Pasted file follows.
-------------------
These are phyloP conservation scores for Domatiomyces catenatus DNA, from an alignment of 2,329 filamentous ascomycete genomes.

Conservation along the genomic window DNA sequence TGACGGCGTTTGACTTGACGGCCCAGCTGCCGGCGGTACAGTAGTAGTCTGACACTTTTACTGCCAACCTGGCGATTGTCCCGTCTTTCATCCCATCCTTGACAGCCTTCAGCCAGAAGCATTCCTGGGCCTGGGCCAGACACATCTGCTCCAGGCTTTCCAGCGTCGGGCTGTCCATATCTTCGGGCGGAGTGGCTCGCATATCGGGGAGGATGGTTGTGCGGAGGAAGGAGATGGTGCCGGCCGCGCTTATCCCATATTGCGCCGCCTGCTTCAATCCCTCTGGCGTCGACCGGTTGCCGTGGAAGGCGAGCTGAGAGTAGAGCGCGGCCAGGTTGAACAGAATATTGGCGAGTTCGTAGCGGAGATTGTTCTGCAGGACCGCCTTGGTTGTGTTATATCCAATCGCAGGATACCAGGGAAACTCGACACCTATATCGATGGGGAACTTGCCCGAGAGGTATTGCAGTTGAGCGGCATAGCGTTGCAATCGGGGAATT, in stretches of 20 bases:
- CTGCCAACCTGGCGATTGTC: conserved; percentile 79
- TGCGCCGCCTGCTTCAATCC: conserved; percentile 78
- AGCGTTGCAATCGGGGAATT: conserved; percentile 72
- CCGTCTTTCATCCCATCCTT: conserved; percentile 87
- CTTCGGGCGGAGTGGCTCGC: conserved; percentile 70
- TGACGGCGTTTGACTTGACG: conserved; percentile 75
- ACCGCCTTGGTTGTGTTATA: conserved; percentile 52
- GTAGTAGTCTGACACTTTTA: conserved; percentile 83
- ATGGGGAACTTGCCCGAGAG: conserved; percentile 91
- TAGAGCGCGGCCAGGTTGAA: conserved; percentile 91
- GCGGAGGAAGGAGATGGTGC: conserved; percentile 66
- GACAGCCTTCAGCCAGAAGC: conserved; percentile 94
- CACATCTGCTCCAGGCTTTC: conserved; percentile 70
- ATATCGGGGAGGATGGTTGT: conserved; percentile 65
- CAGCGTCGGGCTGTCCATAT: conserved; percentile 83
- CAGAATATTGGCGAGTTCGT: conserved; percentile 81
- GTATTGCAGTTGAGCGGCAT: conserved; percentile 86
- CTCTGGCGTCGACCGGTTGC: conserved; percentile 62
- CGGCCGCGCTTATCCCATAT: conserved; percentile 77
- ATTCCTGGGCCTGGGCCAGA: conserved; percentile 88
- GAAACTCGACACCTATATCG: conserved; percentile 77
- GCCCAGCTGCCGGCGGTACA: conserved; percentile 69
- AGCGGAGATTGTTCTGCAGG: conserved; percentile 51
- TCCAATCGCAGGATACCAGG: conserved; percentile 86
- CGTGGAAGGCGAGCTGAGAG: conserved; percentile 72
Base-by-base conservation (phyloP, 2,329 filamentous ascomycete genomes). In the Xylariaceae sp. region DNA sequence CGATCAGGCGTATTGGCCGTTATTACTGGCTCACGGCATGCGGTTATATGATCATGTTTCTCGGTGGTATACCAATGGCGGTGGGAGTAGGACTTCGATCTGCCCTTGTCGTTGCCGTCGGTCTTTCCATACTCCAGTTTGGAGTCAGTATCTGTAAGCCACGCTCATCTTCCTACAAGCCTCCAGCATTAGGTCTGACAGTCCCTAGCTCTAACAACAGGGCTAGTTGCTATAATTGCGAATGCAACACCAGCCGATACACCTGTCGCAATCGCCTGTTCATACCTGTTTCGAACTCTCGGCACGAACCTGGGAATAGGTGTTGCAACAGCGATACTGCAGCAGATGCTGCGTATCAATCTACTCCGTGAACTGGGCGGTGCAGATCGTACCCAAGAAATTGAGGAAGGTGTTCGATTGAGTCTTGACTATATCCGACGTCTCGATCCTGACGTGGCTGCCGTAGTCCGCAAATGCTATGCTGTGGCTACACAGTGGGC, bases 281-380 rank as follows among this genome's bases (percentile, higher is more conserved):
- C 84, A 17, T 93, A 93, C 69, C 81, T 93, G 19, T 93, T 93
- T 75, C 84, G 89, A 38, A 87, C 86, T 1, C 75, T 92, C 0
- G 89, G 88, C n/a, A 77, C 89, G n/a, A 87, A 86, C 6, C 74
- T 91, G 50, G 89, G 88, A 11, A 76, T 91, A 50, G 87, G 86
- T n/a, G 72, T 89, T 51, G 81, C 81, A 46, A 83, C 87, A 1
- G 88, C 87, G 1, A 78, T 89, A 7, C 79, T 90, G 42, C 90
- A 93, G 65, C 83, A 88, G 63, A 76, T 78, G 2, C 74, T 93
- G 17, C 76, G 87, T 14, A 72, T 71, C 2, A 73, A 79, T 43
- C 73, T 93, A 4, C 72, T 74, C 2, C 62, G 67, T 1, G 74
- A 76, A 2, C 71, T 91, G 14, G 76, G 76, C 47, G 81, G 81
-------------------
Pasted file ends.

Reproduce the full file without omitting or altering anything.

These are phyloP conservation scores for Domatiomyces catenatus DNA, from an alignment of 2,329 filamentous ascomycete genomes.

Conservation along the genomic window DNA sequence TGACGGCGTTTGACTTGACGGCCCAGCTGCCGGCGGTACAGTAGTAGTCTGACACTTTTACTGCCAACCTGGCGATTGTCCCGTCTTTCATCCCATCCTTGACAGCCTTCAGCCAGAAGCATTCCTGGGCCTGGGCCAGACACATCTGCTCCAGGCTTTCCAGCGTCGGGCTGTCCATATCTTCGGGCGGAGTGGCTCGCATATCGGGGAGGATGGTTGTGCGGAGGAAGGAGATGGTGCCGGCCGCGCTTATCCCATATTGCGCCGCCTGCTTCAATCCCTCTGGCGTCGACCGGTTGCCGTGGAAGGCGAGCTGAGAGTAGAGCGCGGCCAGGTTGAACAGAATATTGGCGAGTTCGTAGCGGAGATTGTTCTGCAGGACCGCCTTGGTTGTGTTATATCCAATCGCAGGATACCAGGGAAACTCGACACCTATATCGATGGGGAACTTGCCCGAGAGGTATTGCAGTTGAGCGGCATAGCGTTGCAATCGGGGAATT, in stretches of 20 bases:
- CTGCCAACCTGGCGATTGTC: conserved; percentile 79
- TGCGCCGCCTGCTTCAATCC: conserved; percentile 78
- AGCGTTGCAATCGGGGAATT: conserved; percentile 72
- CCGTCTTTCATCCCATCCTT: conserved; percentile 87
- CTTCGGGCGGAGTGGCTCGC: conserved; percentile 70
- TGACGGCGTTTGACTTGACG: conserved; percentile 75
- ACCGCCTTGGTTGTGTTATA: conserved; percentile 52
- GTAGTAGTCTGACACTTTTA: conserved; percentile 83
- ATGGGGAACTTGCCCGAGAG: conserved; percentile 91
- TAGAGCGCGGCCAGGTTGAA: conserved; percentile 91
- GCGGAGGAAGGAGATGGTGC: conserved; percentile 66
- GACAGCCTTCAGCCAGAAGC: conserved; percentile 94
- CACATCTGCTCCAGGCTTTC: conserved; percentile 70
- ATATCGGGGAGGATGGTTGT: conserved; percentile 65
- CAGCGTCGGGCTGTCCATAT: conserved; percentile 83
- CAGAATATTGGCGAGTTCGT: conserved; percentile 81
- GTATTGCAGTTGAGCGGCAT: conserved; percentile 86
- CTCTGGCGTCGACCGGTTGC: conserved; percentile 62
- CGGCCGCGCTTATCCCATAT: conserved; percentile 77
- ATTCCTGGGCCTGGGCCAGA: conserved; percentile 88
- GAAACTCGACACCTATATCG: conserved; percentile 77
- GCCCAGCTGCCGGCGGTACA: conserved; percentile 69
- AGCGGAGATTGTTCTGCAGG: conserved; percentile 51
- TCCAATCGCAGGATACCAGG: conserved; percentile 86
- CGTGGAAGGCGAGCTGAGAG: conserved; percentile 72
Base-by-base conservation (phyloP, 2,329 filamentous ascomycete genomes). In the Xylariaceae sp. region DNA sequence CGATCAGGCGTATTGGCCGTTATTACTGGCTCACGGCATGCGGTTATATGATCATGTTTCTCGGTGGTATACCAATGGCGGTGGGAGTAGGACTTCGATCTGCCCTTGTCGTTGCCGTCGGTCTTTCCATACTCCAGTTTGGAGTCAGTATCTGTAAGCCACGCTCATCTTCCTACAAGCCTCCAGCATTAGGTCTGACAGTCCCTAGCTCTAACAACAGGGCTAGTTGCTATAATTGCGAATGCAACACCAGCCGATACACCTGTCGCAATCGCCTGTTCATACCTGTTTCGAACTCTCGGCACGAACCTGGGAATAGGTGTTGCAACAGCGATACTGCAGCAGATGCTGCGTATCAATCTACTCCGTGAACTGGGCGGTGCAGATCGTACCCAAGAAATTGAGGAAGGTGTTCGATTGAGTCTTGACTATATCCGACGTCTCGATCCTGACGTGGCTGCCGTAGTCCGCAAATGCTATGCTGTGGCTACACAGTGGGC, bases 281-380 rank as follows among this genome's bases (percentile, higher is more conserved):
- C 84, A 17, T 93, A 93, C 69, C 81, T 93, G 19, T 93, T 93
- T 75, C 84, G 89, A 38, A 87, C 86, T 1, C 75, T 92, C 0
- G 89, G 88, C n/a, A 77, C 89, G n/a, A 87, A 86, C 6, C 74
- T 91, G 50, G 89, G 88, A 11, A 76, T 91, A 50, G 87, G 86
- T n/a, G 72, T 89, T 51, G 81, C 81, A 46, A 83, C 87, A 1
- G 88, C 87, G 1, A 78, T 89, A 7, C 79, T 90, G 42, C 90
- A 93, G 65, C 83, A 88, G 63, A 76, T 78, G 2, C 74, T 93
- G 17, C 76, G 87, T 14, A 72, T 71, C 2, A 73, A 79, T 43
- C 73, T 93, A 4, C 72, T 74, C 2, C 62, G 67, T 1, G 74
- A 76, A 2, C 71, T 91, G 14, G 76, G 76, C 47, G 81, G 81